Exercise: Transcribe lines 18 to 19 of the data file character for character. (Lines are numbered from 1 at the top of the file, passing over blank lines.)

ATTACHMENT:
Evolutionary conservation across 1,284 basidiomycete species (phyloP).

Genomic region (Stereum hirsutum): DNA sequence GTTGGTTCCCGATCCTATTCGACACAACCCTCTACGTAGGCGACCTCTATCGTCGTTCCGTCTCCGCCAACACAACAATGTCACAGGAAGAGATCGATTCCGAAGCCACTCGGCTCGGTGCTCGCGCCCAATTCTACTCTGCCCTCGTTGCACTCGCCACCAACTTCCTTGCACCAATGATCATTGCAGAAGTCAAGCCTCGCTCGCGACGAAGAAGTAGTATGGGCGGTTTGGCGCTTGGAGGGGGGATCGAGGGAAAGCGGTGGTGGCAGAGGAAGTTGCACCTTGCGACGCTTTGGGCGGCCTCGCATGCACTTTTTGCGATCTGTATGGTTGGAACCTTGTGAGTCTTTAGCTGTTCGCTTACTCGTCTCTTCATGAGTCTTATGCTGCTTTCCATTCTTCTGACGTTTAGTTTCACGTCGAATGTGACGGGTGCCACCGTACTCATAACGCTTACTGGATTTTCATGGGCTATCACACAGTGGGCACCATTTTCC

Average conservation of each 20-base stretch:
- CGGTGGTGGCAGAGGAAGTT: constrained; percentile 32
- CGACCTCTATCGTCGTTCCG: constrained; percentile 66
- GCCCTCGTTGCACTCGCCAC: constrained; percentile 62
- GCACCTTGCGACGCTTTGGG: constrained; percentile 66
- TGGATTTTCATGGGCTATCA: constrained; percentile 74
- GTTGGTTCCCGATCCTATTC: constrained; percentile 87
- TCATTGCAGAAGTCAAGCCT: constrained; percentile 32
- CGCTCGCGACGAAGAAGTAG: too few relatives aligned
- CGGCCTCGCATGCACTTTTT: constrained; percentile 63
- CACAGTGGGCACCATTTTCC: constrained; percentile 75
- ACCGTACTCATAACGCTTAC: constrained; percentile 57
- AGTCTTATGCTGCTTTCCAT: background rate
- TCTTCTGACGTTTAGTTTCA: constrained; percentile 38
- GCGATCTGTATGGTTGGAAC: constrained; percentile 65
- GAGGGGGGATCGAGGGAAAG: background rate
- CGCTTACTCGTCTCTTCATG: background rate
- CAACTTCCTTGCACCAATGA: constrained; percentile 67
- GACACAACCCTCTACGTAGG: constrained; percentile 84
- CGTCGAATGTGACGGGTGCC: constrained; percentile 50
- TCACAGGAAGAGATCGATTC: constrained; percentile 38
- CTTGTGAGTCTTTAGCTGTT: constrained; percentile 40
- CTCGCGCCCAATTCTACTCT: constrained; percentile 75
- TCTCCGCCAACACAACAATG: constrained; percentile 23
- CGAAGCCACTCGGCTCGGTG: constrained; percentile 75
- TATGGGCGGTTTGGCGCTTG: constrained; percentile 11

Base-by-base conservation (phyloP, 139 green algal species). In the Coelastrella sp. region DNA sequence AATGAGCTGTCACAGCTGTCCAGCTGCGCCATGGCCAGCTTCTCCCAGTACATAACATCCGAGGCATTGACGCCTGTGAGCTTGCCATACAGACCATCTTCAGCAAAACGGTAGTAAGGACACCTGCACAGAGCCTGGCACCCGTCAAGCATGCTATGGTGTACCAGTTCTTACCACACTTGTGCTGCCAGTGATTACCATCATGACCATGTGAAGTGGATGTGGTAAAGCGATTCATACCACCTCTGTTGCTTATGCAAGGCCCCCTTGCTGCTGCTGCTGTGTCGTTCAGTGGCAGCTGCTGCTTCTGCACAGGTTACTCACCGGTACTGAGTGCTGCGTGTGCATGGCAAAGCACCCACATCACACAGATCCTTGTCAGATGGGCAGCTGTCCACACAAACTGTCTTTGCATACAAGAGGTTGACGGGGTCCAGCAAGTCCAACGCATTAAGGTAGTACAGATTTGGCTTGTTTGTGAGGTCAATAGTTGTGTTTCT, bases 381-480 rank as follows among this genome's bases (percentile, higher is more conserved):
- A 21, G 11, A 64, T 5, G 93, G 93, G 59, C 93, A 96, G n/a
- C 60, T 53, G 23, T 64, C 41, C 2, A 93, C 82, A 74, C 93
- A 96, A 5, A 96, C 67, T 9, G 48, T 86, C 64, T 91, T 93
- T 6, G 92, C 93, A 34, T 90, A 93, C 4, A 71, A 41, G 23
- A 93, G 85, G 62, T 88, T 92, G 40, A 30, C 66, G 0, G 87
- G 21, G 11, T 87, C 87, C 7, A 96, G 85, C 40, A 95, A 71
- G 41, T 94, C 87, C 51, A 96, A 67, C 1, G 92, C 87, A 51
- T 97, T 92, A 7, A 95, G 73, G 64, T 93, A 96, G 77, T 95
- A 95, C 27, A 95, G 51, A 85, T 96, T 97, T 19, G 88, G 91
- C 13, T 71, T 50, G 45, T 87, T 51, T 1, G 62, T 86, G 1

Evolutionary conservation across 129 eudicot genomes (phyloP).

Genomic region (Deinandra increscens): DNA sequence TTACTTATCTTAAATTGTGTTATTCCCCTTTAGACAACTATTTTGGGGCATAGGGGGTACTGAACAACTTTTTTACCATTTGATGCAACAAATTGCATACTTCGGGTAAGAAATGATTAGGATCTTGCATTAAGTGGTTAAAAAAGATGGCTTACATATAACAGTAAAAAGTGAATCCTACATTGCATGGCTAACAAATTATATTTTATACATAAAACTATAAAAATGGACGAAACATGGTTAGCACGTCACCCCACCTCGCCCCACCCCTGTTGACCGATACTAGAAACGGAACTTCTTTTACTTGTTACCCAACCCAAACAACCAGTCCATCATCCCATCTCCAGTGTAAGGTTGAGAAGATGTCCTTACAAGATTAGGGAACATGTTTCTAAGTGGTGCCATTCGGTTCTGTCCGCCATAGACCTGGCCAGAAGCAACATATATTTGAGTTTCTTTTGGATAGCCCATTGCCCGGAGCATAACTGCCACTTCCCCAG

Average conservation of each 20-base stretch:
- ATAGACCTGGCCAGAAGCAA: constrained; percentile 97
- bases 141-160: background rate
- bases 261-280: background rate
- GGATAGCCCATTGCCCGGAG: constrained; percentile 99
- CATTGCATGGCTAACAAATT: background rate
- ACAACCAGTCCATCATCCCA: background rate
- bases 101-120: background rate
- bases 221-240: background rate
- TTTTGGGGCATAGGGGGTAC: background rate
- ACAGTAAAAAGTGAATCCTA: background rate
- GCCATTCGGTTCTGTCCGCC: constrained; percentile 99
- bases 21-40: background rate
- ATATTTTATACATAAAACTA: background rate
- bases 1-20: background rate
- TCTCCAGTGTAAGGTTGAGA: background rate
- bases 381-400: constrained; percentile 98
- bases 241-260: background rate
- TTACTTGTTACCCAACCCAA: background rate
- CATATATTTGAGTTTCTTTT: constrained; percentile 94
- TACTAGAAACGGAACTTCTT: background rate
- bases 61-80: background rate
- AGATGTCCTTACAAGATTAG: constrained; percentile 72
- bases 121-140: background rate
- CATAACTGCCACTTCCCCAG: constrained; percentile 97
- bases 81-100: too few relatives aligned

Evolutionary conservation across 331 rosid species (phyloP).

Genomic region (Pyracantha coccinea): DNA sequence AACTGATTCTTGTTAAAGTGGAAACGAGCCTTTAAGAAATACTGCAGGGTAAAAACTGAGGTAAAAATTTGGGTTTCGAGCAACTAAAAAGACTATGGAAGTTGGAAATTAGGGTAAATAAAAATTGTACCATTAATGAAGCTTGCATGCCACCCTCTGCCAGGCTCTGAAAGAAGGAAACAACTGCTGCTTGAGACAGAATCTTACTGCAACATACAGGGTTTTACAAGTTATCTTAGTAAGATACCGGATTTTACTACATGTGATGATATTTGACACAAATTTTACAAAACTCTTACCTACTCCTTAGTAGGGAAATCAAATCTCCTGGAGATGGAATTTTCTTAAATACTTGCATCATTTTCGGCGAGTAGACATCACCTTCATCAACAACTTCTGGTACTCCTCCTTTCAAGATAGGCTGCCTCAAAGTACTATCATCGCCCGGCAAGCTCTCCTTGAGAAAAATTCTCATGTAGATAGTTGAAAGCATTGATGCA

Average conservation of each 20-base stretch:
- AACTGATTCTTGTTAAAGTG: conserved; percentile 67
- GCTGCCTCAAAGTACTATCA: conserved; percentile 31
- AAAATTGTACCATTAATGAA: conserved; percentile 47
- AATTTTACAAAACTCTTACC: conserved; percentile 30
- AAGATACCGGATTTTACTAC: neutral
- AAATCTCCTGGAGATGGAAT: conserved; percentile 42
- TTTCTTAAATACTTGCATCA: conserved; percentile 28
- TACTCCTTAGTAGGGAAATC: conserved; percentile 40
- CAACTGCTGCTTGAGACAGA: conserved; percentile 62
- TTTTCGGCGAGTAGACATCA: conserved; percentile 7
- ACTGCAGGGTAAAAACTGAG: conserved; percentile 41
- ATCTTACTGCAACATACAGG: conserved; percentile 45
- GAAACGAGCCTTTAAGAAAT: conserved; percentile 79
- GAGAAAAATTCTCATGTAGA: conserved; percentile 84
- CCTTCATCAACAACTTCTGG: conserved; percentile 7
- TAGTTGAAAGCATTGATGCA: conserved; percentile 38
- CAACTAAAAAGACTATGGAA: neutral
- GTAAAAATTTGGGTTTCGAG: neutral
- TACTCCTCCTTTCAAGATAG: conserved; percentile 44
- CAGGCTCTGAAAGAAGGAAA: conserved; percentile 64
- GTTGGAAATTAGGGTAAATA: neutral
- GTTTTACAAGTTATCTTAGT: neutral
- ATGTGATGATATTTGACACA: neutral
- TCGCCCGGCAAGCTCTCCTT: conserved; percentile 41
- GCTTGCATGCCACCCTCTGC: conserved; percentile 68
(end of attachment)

- GAGGGGGGATCGAGGGAAAG: background rate
- CGCTTACTCGTCTCTTCATG: background rate